Janet Robinson, president and CEO of the New York Times Co. (NYSE: NYT), gave the audience at Goldman Sach’s Internet Conference an overview of the company’s “strides” on the digital side. Among a string of stats, she pointed out that the company took in $330 million in digital revenue. But the issue of price realization for its online properties compared to its traditional print business was picked up by Martin Nisenholtz, SVP, digital operations. One issue Nisenholtz hammered home was the abundance of inventory coming from social networks, which has driven prices down.
— Changing pricing dynamic: Does the migration of print audiences and ad dollars to the web result in a zero sum game? Nisenholtz: It’s not just about print migrating to online, it’s all media. It’s hard to discuss the print revenue streams and the online streams on a linear basis, as these are new businesses. How you compare to a newspaper print ad to an online ad is difficult. The display business at NYT.com is a big part of the revenues. We’re seeing tremendous amount of inventory getting created, mostly from social networks. And they’re being monetized at very low rates. At the other extreme is a highly customized inventory. And that’s what you see at NYT.com. You see Apple’s (NSDQ: AAPL) ads on our homepage. Those are very high rates campaigns and you can see at one-to-one rate compared to print. Asked about the growth of its newspaper ad alliance, QuadrantOne, Nisenholtz said it was too early to say. Lots more after the jump…
— Influenced by Yahoo: Picking up from a point Robinson made about the early digital moves NYTCo did, Nisenholtz said that a primary influence on its online activity came from watching what Yahoo (NSDQ: YHOO) was doing. “They had developed a pretty good movies area, and it’s still good. And that was any area we dominated in print. When we created the movies channel, we didn’t just repurpose our content, but we included our entire database, to buying tickets. We’re surrounding out content with tools that enhance the advertiser and user experience.”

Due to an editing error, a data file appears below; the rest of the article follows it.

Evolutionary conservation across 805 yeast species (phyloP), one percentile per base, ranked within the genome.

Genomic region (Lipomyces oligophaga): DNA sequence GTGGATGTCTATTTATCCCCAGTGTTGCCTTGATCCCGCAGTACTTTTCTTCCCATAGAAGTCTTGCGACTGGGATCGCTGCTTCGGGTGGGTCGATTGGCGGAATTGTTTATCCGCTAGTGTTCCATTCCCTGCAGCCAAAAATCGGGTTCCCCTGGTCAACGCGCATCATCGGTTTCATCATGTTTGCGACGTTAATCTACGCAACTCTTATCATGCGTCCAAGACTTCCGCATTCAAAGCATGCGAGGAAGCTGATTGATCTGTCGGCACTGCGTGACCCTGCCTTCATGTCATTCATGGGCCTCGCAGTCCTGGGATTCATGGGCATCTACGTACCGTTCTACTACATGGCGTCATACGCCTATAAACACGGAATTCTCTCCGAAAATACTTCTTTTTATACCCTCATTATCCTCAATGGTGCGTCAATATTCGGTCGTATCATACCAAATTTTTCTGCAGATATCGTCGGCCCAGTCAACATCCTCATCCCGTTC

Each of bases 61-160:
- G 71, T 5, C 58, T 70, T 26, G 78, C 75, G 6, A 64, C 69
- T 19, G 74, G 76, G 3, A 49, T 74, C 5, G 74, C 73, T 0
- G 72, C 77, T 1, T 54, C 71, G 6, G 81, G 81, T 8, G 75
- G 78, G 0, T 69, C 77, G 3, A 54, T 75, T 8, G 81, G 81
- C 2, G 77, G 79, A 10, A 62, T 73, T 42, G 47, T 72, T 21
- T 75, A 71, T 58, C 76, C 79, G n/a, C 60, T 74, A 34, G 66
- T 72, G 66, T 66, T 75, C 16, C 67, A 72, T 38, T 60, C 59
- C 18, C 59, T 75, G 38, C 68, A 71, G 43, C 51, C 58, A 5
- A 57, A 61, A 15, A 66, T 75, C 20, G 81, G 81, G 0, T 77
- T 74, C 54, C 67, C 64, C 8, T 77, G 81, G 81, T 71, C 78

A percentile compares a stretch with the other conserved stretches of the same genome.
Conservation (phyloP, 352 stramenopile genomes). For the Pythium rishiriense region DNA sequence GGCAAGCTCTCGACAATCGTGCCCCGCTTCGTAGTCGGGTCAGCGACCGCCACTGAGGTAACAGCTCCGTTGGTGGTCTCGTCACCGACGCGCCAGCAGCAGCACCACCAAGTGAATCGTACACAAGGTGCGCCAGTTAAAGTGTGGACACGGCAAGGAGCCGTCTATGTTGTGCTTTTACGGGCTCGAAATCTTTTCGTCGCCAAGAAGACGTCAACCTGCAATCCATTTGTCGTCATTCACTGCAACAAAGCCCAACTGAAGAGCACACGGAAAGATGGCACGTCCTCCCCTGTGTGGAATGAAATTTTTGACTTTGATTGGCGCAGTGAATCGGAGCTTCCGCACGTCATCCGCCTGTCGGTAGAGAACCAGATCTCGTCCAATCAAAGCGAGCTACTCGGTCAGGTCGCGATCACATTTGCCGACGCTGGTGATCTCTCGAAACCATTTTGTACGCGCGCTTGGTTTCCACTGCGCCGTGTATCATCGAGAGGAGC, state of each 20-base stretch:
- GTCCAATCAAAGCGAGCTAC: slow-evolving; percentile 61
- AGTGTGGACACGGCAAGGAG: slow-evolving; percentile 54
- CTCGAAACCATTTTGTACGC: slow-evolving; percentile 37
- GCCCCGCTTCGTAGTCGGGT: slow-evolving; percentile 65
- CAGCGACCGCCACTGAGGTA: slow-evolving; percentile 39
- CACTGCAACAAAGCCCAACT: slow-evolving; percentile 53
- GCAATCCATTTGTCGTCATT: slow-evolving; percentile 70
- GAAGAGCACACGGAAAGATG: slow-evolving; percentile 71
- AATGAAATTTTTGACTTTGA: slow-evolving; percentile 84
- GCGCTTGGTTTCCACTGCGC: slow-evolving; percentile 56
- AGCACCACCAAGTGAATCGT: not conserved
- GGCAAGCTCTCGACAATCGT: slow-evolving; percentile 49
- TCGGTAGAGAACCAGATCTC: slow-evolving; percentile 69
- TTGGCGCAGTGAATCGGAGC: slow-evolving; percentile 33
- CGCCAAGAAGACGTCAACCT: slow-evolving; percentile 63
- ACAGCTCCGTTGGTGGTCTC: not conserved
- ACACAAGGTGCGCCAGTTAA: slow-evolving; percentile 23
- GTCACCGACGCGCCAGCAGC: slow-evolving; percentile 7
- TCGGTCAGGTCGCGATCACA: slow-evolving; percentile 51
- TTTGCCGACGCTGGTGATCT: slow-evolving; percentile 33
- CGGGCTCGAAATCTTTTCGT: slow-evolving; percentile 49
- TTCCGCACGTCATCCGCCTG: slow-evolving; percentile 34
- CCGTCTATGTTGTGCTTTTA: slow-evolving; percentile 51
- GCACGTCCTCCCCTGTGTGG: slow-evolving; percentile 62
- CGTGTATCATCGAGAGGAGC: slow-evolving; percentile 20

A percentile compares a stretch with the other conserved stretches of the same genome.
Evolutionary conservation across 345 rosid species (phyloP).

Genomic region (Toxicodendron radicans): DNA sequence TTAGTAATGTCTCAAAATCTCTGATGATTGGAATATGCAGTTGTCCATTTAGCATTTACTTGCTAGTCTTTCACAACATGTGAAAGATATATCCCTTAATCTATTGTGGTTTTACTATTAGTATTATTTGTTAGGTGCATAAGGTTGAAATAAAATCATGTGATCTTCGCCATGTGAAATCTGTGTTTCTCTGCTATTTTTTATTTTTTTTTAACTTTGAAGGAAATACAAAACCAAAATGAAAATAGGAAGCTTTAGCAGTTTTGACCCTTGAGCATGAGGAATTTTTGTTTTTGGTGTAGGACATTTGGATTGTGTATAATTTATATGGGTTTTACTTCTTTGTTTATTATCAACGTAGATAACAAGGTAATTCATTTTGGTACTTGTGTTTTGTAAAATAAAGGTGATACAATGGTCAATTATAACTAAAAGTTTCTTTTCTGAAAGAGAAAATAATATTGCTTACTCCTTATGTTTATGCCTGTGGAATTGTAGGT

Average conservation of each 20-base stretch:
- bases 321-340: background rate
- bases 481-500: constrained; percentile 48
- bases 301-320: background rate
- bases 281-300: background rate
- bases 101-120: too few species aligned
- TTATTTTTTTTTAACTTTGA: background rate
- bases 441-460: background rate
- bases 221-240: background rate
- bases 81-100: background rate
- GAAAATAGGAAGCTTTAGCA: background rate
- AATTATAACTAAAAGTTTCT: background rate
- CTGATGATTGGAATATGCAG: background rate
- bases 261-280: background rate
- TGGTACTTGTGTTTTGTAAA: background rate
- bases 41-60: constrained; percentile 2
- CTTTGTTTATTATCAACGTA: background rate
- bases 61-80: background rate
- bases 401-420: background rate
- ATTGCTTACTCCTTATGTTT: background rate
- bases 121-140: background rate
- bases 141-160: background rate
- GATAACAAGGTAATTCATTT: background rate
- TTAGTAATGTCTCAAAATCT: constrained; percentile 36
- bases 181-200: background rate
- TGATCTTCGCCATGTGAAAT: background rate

— Times Select and the paid model: Robinson: As search became more dominant, we took down the pay wall associated with Times Select and sold advertising around our archives. As a result, uniques have grown 40 percent and pageviews were up 20 percent. Can’t rule out the paid model for premium content. We’re in a unique position where we can do both.
— The death of print classifieds: Robinson: They’re here now, but it’s hard to predict what the format will be going forward. With jobs, we’ve partnered with Monster.com. Real estate is another strong area on the web, but auto category doesn’t have a clear leader on the web at this point. The Times is not dependent on classified. The diversifiaction of the advertising base is our strength. Martin: We own 14 percent in jobs listings aggregator Indeed, it’s the fourth largest jobs site, he added in response to the Goldman moderator’s assertion about the site’s lack of traction.
— About’s display weakness: Part of the reason for the margin compression at About was a choice we made to going from relying on remnant inventory — which is like shooting fish in a barrel — to more premium advertising. It used to be that display growth was taken for granted. You have to work for it now. One reason that eMarketer lowered its social net forecast is due to the abundance of inventory.
— Acquisitions: The company is still looking for purchases in a number of vertical categories. In some ways, the dismal economy has some benefits for its acquisition plans. Robinson: Valuations are still quite heavy and the economy has tamped those down somewhat. I think we developed a reputation after buying About that we don’t change the companies we buy, we support them.